South Asia health workers at risk amid lack of PPE

A number of South Asian countries are now battling a grave danger in their fight against the Covid-19 pandemic – an alarming number of medical professionals getting infected with the novel coronavirus amid a shortage of personal protective equipment (PPE).

To add to these concerns, media have reported on hospital wards being sealed off and health workers being asked to self-quarantine after coming into contact with Covid-19 patients.

Some governments have been promising and sporadically procuring PPE as well as scaling up local production, even as several doctors continue to treat Covid-19 cases without appropriate gear.


Medics illequipped, quarantined

In India, at least 200 healthcare workers have tested positive for Covid-19 so far and 12 private hospitals have been sealed, according to an 11 April news report by English-language daily Hindustan Times. The report added that this has also raised questions about the “preparedness of hospitals to tackle the pandemic”. A 12 April report by the daily cited data from the health department of national capital New Delhi that “one in every 25 people with Covid-19 in Delhi” is a healthcare worker, with at least 42 doctors, nurses or hospital staff infected.

In Pakistan, several medical professionals have tested positive, with at least one doctor dying of the virus. English-language daily The News International reported on 13 April that “around 100 doctors and paramedics”, who were treating patients at different hospitals across the country have fallen victim to Covid-19. English-language daily Dawn reported  on 13 April that the Pakistan Medical Association (PMA), a representative body of doctors, has blamed the “low quality” PPE for the cases among health professionals. The Dawn had also reported on 6 April about a protest in Quetta city in Balochistan over the unavailability of PPE, where the agitating doctors were baton-charged and arrested. The report added that the protests came a day after 13 doctors tested positive for Covid-19 in Quetta.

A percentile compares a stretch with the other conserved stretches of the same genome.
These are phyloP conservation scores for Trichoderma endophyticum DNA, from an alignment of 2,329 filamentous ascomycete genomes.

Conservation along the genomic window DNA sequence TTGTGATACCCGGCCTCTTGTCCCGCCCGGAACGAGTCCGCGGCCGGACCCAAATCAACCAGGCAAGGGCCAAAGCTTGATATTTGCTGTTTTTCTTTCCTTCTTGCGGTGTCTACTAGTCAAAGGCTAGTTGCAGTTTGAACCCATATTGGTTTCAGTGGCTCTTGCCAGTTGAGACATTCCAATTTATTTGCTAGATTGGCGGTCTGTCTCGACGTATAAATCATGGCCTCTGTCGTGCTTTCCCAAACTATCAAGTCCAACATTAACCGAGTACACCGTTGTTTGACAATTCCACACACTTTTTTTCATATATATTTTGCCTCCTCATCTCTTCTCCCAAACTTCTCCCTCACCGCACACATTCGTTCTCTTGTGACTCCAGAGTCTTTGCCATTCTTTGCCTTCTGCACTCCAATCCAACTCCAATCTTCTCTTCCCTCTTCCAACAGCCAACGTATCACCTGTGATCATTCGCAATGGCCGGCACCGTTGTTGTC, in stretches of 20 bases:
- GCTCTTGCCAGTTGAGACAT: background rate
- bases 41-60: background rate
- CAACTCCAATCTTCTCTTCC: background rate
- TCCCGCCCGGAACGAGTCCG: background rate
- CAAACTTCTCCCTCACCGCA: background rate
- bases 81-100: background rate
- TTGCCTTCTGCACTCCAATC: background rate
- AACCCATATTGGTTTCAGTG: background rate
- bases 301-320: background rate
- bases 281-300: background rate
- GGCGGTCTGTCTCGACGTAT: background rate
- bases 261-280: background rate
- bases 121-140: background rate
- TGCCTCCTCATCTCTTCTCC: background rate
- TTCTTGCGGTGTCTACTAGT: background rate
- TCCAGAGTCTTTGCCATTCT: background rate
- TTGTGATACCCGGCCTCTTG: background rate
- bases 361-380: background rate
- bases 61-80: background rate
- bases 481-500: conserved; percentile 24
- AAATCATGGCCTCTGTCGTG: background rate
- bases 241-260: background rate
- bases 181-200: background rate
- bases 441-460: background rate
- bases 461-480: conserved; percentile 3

Sri Lankan media have reported incidents where hospital wards were sealed off and health workers asked to self-quarantine after coming into contact with patients who later tested positive. A 5 April feature in Sri Lanka’s Daily Mirror newspaper cited concerns by nurses and Public Health Inspectors (PHIs) regarding a lack of safety equipment, as well as “a heightened risk of psychological distress”. Politicians, too, have highlighted the issue. An article in privately-owned Tamil Mirror newspaper on 10 April reported that leftist party Janatha Vimukthi Peramuna (JVP) claimed that the government had obtained 128.4m rupees [approximately 672,000 dollars] from the World Bank to control the spread of Covid-19, but had failed to provide PPE for health workers.

Similarly, in Bangladesh, a news report by English-language daily Dhaka Tribune on 20 March said that health workers were “putting themselves at risk while trying to identify and treat those infected with Covid-19”. Another report by the same outlet on 1 April claimed that the Bangladesh government was still “in the dark” regarding how many PPE were needed. The report cited Abdun Noor Tushar, adviser to Foundation for Doctors’ Safety and Rights, as saying that there are about 90,000 doctors in Bangladesh “who will need 5.1 million PPEs in three months”.